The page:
In Tuscany, Italy ‘raising the cricket’ on the Ascension (40 days after Easter) was most likely built on the shoulders of a pagan festival celebrating the return of spring. People collected crickets and took them home in cages. If the captive then sang in the first three days, the family was assured of good luck, and they let the insect go free. If the cricket died, that meant that their fate was less certain. In some parts of Europe and the British Isles, crickets were good luck guardians for the home. Is everyone ready for some good fortune/luck? It may be time to jump away from a situation that is no longer good for you. Stay grounded, and strengthen your connection to Source through nature. Use cricket’s power to jump over the hurdles in your life. It’s all a matter of perspective. Perhaps you’ve heard the 2000 year-old Taoist story that goes: “Good news, bad news, who can say? Here’s the story: A Chinese farmer gets a horse, which soon runs away. A neighbor says, “That’s bad news.” The farmer replies, “Good news, bad news, who can say?” The horse comes back and brings another horse with him. Good news, you might say. The farmer gives the second horse to his son, who rides it, then is thrown and badly breaks his leg. “Sorry for your bad news,” says the concerned neighbor. “Good news, bad news, who can say?” the farmer replies. In a week or so, the emperor’s men come and take every able-bodied young man to fight in a war. The farmer’s son is spared.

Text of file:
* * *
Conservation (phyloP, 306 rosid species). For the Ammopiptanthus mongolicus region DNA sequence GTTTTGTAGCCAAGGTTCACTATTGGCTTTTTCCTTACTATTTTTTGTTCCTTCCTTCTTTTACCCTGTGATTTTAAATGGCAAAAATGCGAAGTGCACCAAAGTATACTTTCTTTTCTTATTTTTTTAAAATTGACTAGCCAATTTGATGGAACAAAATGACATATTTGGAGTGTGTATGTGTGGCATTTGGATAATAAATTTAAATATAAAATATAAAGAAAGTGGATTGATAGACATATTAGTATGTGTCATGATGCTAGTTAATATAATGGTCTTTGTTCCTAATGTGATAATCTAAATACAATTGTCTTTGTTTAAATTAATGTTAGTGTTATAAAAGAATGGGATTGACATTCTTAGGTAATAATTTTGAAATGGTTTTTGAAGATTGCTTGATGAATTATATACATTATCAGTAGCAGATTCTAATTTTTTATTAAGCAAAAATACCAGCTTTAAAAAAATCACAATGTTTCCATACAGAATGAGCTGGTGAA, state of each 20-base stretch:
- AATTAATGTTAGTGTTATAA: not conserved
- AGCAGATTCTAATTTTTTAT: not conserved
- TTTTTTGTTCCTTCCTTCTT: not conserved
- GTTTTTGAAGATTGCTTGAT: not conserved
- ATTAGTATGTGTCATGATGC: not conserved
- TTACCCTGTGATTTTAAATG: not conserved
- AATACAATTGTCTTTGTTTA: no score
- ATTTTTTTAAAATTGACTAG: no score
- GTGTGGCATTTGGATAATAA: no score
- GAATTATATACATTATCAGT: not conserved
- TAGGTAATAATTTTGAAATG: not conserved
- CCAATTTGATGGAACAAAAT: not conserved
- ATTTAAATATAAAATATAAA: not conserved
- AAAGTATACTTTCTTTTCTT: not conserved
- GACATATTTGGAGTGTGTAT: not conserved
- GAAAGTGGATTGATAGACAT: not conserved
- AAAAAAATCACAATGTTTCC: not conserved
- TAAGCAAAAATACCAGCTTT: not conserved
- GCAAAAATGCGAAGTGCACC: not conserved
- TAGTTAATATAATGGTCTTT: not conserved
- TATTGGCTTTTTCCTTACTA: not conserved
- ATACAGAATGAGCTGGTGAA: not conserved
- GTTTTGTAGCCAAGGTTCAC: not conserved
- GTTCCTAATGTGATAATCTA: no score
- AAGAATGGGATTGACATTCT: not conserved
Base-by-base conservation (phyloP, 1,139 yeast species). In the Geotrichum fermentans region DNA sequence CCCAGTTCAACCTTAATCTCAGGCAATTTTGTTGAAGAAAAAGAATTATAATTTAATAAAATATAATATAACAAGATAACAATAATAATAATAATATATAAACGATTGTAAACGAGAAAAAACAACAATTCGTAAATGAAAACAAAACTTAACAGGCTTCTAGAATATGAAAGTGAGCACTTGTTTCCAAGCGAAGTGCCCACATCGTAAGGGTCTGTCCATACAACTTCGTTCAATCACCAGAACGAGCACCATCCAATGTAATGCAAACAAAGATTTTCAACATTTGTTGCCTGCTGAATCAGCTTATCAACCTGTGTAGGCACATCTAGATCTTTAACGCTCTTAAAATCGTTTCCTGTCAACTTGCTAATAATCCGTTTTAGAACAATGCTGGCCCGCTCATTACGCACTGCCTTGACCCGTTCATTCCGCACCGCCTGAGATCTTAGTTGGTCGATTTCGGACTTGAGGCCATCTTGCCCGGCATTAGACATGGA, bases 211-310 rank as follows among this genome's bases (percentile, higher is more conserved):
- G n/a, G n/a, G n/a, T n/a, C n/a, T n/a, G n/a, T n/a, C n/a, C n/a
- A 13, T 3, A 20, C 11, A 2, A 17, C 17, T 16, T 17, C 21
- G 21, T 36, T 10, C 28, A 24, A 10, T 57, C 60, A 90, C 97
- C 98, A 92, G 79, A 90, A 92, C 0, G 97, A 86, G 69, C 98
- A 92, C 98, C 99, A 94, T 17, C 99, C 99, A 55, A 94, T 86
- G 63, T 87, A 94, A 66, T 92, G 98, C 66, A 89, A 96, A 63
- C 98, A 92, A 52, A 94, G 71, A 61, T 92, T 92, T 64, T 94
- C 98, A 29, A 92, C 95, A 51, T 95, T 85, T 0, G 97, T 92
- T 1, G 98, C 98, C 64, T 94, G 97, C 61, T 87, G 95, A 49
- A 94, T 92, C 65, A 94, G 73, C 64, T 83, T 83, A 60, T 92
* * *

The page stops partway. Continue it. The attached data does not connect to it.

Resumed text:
The story shows that even our greatest trials have a silver lining, or are in our lives so that we may master the fears and character traits that have held us back for so long. Whether one considers crickets lucky or devilish depends on the culture and tradition. Although believed to have the power to do harm, most believed that if crickets were treated well or left alone, no harm would befall the host. What we deeply believe is what gets attracted to us by the power of our thoughts, and the vibration/feeling that they produce. So let’s open to new possibilities for happiness, joy and pleasure. As long as we’re vibrating all the time anyway, let’s vibrate to higher awareness, compassion, kindness, and always – love in action.

To read Part I of CRICKET, go to: https://wisdom-magazine.com/Article.aspx/4114/

For over 40 years, Cie Simurro ~ Thunderbird Starwoman has been bringing forward the healing arts and ancient universal wisdom through writing, healing work, and teaching. She has been a Healer, Writer, Minister, Advocate and Steward for the natural world for over 40 years. For 15 years, she has been a contributing writer to Wisdom Magazine. For healing for you or your animal, spiritual training, to invite Cie to give her presentation: "Our Partnership With Nature" in your area, or to purchase her book, Totems for Stewards of the Earth ($22 to PO 295, Shelburne Falls MA 01370), call 413 625-0385 or email:  cie@ciesimurro.com